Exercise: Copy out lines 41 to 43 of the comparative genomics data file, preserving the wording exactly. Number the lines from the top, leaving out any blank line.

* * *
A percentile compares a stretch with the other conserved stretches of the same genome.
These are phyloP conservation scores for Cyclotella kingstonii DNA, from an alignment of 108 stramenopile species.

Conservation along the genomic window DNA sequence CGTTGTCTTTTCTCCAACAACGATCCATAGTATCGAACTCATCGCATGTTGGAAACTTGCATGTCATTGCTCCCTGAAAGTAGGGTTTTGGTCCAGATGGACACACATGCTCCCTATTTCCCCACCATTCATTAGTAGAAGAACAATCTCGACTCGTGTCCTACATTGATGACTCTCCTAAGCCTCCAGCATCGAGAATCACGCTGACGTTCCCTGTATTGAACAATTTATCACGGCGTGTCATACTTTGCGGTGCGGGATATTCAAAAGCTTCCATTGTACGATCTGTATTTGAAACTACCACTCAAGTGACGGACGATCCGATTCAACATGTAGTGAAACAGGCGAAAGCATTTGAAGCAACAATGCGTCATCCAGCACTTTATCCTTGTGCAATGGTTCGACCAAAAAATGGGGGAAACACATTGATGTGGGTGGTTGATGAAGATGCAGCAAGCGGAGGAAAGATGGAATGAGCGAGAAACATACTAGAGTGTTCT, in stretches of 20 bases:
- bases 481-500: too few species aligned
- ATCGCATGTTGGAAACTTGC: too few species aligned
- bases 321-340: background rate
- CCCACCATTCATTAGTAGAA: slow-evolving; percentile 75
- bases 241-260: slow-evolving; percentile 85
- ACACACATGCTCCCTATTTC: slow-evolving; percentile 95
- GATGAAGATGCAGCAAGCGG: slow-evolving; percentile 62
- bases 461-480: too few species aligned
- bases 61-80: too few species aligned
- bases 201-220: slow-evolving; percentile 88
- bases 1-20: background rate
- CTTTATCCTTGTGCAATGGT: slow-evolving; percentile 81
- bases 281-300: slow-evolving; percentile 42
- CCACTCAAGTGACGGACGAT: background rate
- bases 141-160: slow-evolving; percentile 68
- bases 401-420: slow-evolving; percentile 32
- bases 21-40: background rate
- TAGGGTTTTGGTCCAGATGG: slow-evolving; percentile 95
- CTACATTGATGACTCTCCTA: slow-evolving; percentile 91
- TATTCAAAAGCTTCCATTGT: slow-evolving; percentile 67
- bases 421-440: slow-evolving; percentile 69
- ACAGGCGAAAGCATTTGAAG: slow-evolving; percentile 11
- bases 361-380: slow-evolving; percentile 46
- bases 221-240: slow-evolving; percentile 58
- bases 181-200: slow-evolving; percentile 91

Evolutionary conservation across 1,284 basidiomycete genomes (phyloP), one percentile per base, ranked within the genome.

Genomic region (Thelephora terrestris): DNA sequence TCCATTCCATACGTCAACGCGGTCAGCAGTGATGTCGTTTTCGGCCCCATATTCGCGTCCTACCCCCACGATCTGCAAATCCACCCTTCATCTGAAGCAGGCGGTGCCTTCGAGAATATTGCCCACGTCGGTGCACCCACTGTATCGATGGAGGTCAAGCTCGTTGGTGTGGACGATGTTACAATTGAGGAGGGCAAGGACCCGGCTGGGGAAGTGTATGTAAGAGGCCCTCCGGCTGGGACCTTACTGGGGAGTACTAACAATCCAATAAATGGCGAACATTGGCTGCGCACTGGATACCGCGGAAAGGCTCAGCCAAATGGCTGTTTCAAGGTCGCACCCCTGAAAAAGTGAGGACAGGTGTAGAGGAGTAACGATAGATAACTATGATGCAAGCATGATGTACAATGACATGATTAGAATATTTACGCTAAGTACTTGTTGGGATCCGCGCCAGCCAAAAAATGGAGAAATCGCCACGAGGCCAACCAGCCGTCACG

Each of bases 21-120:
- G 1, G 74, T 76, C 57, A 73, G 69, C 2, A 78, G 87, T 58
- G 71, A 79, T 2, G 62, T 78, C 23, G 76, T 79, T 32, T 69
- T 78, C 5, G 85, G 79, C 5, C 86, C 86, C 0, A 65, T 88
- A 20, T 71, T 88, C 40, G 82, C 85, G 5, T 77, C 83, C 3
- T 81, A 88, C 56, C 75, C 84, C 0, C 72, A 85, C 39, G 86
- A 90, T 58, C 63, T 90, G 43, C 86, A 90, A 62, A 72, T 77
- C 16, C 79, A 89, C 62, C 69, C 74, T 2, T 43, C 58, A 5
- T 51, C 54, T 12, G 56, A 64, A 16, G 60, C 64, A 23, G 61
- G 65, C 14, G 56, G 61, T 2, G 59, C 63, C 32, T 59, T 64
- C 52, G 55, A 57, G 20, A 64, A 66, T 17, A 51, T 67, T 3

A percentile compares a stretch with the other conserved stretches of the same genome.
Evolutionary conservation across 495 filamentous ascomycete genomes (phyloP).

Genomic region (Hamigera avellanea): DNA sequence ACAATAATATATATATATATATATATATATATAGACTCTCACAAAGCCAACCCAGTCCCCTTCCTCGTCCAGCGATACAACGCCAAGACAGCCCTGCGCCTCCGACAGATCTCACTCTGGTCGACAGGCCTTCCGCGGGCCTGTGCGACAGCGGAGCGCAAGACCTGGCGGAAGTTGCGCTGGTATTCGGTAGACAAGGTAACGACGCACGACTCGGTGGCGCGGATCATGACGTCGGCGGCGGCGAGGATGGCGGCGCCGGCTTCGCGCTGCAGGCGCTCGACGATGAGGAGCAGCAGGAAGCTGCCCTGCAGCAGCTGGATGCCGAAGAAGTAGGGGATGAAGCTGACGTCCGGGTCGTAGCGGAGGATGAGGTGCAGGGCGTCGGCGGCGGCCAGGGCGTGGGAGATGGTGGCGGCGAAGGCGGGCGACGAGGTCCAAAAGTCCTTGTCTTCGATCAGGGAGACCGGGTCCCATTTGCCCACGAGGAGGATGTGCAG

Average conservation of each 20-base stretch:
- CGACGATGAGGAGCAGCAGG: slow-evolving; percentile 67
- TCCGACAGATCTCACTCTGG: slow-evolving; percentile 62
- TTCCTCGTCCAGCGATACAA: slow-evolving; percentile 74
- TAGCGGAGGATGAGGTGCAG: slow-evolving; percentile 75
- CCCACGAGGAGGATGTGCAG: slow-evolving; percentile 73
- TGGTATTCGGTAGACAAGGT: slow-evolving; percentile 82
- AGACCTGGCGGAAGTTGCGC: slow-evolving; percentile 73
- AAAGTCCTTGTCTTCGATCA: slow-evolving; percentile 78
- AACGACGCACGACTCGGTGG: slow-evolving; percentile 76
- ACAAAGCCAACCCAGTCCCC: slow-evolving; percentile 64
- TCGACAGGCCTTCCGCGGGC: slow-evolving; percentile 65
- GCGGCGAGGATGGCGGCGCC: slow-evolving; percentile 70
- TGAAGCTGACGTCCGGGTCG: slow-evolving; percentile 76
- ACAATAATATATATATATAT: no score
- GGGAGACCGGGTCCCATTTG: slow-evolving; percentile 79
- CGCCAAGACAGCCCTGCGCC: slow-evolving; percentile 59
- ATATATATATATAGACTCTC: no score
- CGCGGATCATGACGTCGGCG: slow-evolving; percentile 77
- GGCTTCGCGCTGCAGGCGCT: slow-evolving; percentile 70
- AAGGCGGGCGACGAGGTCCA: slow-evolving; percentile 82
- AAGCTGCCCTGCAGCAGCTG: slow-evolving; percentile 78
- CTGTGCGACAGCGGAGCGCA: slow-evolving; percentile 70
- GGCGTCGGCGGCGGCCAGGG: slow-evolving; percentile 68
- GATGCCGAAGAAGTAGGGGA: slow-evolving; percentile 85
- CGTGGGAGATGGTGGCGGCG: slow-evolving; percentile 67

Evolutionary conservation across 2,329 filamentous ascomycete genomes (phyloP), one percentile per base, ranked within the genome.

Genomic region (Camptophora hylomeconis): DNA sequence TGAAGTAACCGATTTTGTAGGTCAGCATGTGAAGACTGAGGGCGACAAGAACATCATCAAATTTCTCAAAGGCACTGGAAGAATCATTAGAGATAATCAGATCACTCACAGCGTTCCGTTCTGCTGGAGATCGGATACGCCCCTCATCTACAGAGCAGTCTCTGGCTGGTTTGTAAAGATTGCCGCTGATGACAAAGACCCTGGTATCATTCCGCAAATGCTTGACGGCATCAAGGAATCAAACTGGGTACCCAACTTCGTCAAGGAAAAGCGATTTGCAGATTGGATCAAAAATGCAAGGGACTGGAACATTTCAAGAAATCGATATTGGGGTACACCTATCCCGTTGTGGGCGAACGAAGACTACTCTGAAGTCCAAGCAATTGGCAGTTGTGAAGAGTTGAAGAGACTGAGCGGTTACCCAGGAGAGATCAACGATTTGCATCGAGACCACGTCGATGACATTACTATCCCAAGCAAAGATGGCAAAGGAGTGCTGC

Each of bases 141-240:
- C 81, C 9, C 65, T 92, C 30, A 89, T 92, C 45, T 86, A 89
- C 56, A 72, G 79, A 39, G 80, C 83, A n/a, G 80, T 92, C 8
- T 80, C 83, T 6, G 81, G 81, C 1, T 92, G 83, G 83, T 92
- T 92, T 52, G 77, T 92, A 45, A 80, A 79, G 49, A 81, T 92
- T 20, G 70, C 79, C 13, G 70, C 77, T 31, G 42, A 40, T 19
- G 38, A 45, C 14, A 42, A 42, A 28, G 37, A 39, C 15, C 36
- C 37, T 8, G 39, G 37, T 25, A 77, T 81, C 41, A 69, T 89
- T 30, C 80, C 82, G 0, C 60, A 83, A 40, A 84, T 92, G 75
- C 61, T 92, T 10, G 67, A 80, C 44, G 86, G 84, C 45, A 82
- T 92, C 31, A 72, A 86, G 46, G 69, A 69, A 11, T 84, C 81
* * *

- C 52, G 55, A 57, G 20, A 64, A 66, T 17, A 51, T 67, T 3

A percentile compares a stretch with the other conserved stretches of the same genome.
Evolutionary conservation across 495 filamentous ascomycete genomes (phyloP).